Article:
Tragic opera in two acts.
First performance: 26 December 1830, Milan.
In Windsor Castle, King Henry VIII of England, married to Anne Boleyn, is in love with another woman, Jane Seymour, Anne’s lady-in-waiting, who is torn between loyalty to her mistress and her love for the King. Anne, convinced by her brother to meet an old love, falls into Henry’s trap, who, knowing of the feelings between the two, takes advantage of them and accuses his wife of being unfaithful, repudiates her and marries his new young love
After the opera’s successful debut in Milan, this work was neglected for 127 years before making a triumphant return in 1957, thanks to the fantastic performance of the divine Maria Callas, directed by Luchino Visconti. Callas completely enchanted the critics of the period, thanks to her intense identification with the character of the hurt, abandoned woman.
Queen Anna Boleyn, wife of Henry VIII, is a woman in pain, who has lost the love of the king and has been put aside so that the king can pay court to her lady-in-waiting, Jane Seymour. It was precisely after listening to this opera that the composer J.S. Mayr, Donizetti’s friend and adviser, for the first time declared him to be a maestro.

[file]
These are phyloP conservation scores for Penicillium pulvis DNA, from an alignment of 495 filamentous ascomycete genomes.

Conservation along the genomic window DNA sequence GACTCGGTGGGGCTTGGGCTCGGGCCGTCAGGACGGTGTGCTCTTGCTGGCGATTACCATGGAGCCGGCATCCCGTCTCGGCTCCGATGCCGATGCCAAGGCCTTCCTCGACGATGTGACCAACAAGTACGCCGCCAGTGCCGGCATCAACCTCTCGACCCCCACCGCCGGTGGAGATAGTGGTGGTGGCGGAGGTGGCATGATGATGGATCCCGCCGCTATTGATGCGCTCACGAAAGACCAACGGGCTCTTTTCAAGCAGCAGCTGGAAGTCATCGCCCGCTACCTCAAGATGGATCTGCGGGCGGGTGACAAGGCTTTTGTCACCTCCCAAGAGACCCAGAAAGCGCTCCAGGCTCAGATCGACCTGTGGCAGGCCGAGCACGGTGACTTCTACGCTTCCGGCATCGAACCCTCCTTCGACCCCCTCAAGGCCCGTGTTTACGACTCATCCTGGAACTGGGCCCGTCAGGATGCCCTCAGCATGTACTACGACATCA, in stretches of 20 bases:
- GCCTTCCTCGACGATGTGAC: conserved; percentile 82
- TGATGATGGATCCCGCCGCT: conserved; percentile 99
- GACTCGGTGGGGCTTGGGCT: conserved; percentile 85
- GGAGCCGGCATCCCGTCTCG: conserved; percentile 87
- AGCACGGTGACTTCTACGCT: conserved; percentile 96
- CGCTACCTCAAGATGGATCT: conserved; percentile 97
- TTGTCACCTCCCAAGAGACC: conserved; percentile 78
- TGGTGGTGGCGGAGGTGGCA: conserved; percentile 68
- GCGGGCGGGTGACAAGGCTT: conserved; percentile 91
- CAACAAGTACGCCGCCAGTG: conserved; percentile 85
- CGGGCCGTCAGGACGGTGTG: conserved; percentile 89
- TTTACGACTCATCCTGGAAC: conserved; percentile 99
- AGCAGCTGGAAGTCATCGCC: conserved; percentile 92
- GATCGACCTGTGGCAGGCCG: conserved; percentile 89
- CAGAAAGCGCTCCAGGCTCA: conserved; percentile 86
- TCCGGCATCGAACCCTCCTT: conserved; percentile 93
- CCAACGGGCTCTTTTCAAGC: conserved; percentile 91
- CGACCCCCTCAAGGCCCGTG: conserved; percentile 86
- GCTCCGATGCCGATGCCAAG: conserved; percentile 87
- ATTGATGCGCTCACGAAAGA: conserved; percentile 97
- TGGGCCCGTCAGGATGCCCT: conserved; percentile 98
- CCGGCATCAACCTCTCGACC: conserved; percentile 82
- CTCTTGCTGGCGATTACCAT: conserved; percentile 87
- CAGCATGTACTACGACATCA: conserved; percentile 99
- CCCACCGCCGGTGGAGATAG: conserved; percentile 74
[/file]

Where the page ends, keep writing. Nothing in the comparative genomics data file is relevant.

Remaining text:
Donizetti was an extraordinarily prolific composer, also due to the sheer speed imposed on musicians and composers by the melodramatic theatre of the early 19th century. “Be quick” was his motto, to the extent that he was able to compose one of his greatest works, Lucia
di Lammermoor, in just forty days. It was his rapidity that stimulated him and fed his most creative moments: “You know my motto? Quick! It may be reprehensible, but whatever I have done that is good has always been done quickly!”, he wrote in a letter in 1843.